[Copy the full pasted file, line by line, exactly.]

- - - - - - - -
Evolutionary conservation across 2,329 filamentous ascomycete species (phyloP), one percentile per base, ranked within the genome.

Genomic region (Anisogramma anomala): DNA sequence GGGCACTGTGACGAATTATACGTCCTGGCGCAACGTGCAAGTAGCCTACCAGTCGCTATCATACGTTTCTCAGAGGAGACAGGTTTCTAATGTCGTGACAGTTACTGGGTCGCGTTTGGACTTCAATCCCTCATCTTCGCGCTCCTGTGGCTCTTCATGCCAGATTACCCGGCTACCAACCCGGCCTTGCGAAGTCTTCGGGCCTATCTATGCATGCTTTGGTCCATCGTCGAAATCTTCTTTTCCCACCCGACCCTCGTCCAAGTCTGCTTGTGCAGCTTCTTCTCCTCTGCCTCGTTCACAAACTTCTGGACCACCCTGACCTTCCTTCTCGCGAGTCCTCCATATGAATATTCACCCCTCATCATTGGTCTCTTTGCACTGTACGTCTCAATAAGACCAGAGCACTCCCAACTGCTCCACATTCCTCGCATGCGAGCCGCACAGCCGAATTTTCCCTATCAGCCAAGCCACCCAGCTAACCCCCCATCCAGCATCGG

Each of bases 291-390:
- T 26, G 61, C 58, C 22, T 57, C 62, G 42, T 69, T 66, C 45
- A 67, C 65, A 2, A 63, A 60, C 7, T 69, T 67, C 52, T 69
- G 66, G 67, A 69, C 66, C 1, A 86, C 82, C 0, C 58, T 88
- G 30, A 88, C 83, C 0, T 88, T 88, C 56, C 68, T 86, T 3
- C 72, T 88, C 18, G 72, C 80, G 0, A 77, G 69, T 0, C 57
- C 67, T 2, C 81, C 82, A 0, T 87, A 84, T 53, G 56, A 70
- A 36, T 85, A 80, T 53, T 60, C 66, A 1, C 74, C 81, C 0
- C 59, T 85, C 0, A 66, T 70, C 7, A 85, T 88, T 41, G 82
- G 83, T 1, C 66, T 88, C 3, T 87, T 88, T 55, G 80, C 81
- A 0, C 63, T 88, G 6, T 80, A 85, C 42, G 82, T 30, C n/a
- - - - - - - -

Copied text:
Evolutionary conservation across 2,329 filamentous ascomycete species (phyloP), one percentile per base, ranked within the genome.

Genomic region (Anisogramma anomala): DNA sequence GGGCACTGTGACGAATTATACGTCCTGGCGCAACGTGCAAGTAGCCTACCAGTCGCTATCATACGTTTCTCAGAGGAGACAGGTTTCTAATGTCGTGACAGTTACTGGGTCGCGTTTGGACTTCAATCCCTCATCTTCGCGCTCCTGTGGCTCTTCATGCCAGATTACCCGGCTACCAACCCGGCCTTGCGAAGTCTTCGGGCCTATCTATGCATGCTTTGGTCCATCGTCGAAATCTTCTTTTCCCACCCGACCCTCGTCCAAGTCTGCTTGTGCAGCTTCTTCTCCTCTGCCTCGTTCACAAACTTCTGGACCACCCTGACCTTCCTTCTCGCGAGTCCTCCATATGAATATTCACCCCTCATCATTGGTCTCTTTGCACTGTACGTCTCAATAAGACCAGAGCACTCCCAACTGCTCCACATTCCTCGCATGCGAGCCGCACAGCCGAATTTTCCCTATCAGCCAAGCCACCCAGCTAACCCCCCATCCAGCATCGG

Each of bases 291-390:
- T 26, G 61, C 58, C 22, T 57, C 62, G 42, T 69, T 66, C 45
- A 67, C 65, A 2, A 63, A 60, C 7, T 69, T 67, C 52, T 69
- G 66, G 67, A 69, C 66, C 1, A 86, C 82, C 0, C 58, T 88
- G 30, A 88, C 83, C 0, T 88, T 88, C 56, C 68, T 86, T 3
- C 72, T 88, C 18, G 72, C 80, G 0, A 77, G 69, T 0, C 57
- C 67, T 2, C 81, C 82, A 0, T 87, A 84, T 53, G 56, A 70
- A 36, T 85, A 80, T 53, T 60, C 66, A 1, C 74, C 81, C 0
- C 59, T 85, C 0, A 66, T 70, C 7, A 85, T 88, T 41, G 82
- G 83, T 1, C 66, T 88, C 3, T 87, T 88, T 55, G 80, C 81
- A 0, C 63, T 88, G 6, T 80, A 85, C 42, G 82, T 30, C n/a